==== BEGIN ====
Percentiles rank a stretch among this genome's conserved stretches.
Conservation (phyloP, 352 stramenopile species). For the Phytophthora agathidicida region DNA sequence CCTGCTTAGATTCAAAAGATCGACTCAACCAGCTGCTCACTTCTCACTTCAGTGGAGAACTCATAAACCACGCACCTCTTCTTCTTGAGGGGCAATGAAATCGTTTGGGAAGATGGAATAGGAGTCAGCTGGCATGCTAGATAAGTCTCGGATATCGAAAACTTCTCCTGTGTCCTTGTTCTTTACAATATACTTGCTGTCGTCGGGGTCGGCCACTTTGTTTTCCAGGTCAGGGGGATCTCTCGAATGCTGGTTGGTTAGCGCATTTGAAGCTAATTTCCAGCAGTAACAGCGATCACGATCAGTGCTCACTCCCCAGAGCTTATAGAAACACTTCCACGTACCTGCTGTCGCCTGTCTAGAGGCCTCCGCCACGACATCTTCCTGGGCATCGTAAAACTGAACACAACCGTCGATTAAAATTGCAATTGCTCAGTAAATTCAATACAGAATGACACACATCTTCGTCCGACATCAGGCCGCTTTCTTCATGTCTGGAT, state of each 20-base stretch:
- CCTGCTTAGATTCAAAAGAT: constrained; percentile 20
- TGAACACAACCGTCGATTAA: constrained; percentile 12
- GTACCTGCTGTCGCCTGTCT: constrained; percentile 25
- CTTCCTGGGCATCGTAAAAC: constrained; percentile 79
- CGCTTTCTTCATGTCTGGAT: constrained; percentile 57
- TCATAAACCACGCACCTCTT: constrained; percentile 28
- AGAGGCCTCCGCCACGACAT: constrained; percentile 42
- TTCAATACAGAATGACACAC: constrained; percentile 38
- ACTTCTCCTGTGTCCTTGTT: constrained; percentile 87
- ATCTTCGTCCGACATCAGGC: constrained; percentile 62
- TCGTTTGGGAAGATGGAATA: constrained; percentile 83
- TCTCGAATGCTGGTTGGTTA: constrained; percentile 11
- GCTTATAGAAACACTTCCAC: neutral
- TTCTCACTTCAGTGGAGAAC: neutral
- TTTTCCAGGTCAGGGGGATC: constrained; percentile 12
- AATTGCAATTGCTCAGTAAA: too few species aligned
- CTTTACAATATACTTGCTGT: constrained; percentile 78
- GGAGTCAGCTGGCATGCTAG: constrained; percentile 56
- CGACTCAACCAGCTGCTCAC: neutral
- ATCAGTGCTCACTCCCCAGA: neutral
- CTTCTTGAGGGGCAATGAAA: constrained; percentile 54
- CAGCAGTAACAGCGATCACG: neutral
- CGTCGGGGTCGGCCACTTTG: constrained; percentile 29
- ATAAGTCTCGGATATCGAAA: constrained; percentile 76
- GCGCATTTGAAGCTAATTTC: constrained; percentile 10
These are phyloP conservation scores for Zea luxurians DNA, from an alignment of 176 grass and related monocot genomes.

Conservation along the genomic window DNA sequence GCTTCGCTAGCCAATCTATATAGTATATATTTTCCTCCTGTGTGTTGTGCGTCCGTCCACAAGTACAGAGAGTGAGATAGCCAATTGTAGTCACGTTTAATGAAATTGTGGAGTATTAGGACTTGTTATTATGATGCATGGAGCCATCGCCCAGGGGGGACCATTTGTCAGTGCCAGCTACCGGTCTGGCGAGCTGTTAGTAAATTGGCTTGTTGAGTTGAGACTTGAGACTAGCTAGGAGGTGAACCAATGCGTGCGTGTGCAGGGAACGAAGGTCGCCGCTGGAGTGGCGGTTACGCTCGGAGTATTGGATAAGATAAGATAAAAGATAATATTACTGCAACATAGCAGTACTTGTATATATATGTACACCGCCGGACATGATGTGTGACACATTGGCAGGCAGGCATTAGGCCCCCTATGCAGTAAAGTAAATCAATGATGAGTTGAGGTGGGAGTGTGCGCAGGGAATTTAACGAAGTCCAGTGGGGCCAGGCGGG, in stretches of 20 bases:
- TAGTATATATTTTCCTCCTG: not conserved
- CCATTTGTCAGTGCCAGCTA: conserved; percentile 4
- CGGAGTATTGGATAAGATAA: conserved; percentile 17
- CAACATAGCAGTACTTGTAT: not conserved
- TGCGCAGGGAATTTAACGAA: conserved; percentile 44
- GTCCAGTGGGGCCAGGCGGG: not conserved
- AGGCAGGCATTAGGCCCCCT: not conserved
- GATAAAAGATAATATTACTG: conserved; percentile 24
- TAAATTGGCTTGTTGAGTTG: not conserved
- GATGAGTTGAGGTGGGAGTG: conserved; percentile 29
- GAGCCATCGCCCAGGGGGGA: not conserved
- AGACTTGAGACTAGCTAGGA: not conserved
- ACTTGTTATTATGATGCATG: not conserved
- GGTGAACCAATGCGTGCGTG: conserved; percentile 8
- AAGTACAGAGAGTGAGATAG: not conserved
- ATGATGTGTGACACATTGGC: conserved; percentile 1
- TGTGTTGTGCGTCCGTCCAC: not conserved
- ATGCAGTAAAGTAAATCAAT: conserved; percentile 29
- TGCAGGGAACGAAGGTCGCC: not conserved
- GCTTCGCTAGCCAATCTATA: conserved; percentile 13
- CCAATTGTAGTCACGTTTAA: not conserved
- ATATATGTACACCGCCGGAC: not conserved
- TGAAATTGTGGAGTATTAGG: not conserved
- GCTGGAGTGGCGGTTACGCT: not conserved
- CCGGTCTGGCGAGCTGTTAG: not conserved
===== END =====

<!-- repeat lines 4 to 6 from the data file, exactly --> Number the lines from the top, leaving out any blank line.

- TGAACACAACCGTCGATTAA: constrained; percentile 12
- GTACCTGCTGTCGCCTGTCT: constrained; percentile 25
- CTTCCTGGGCATCGTAAAAC: constrained; percentile 79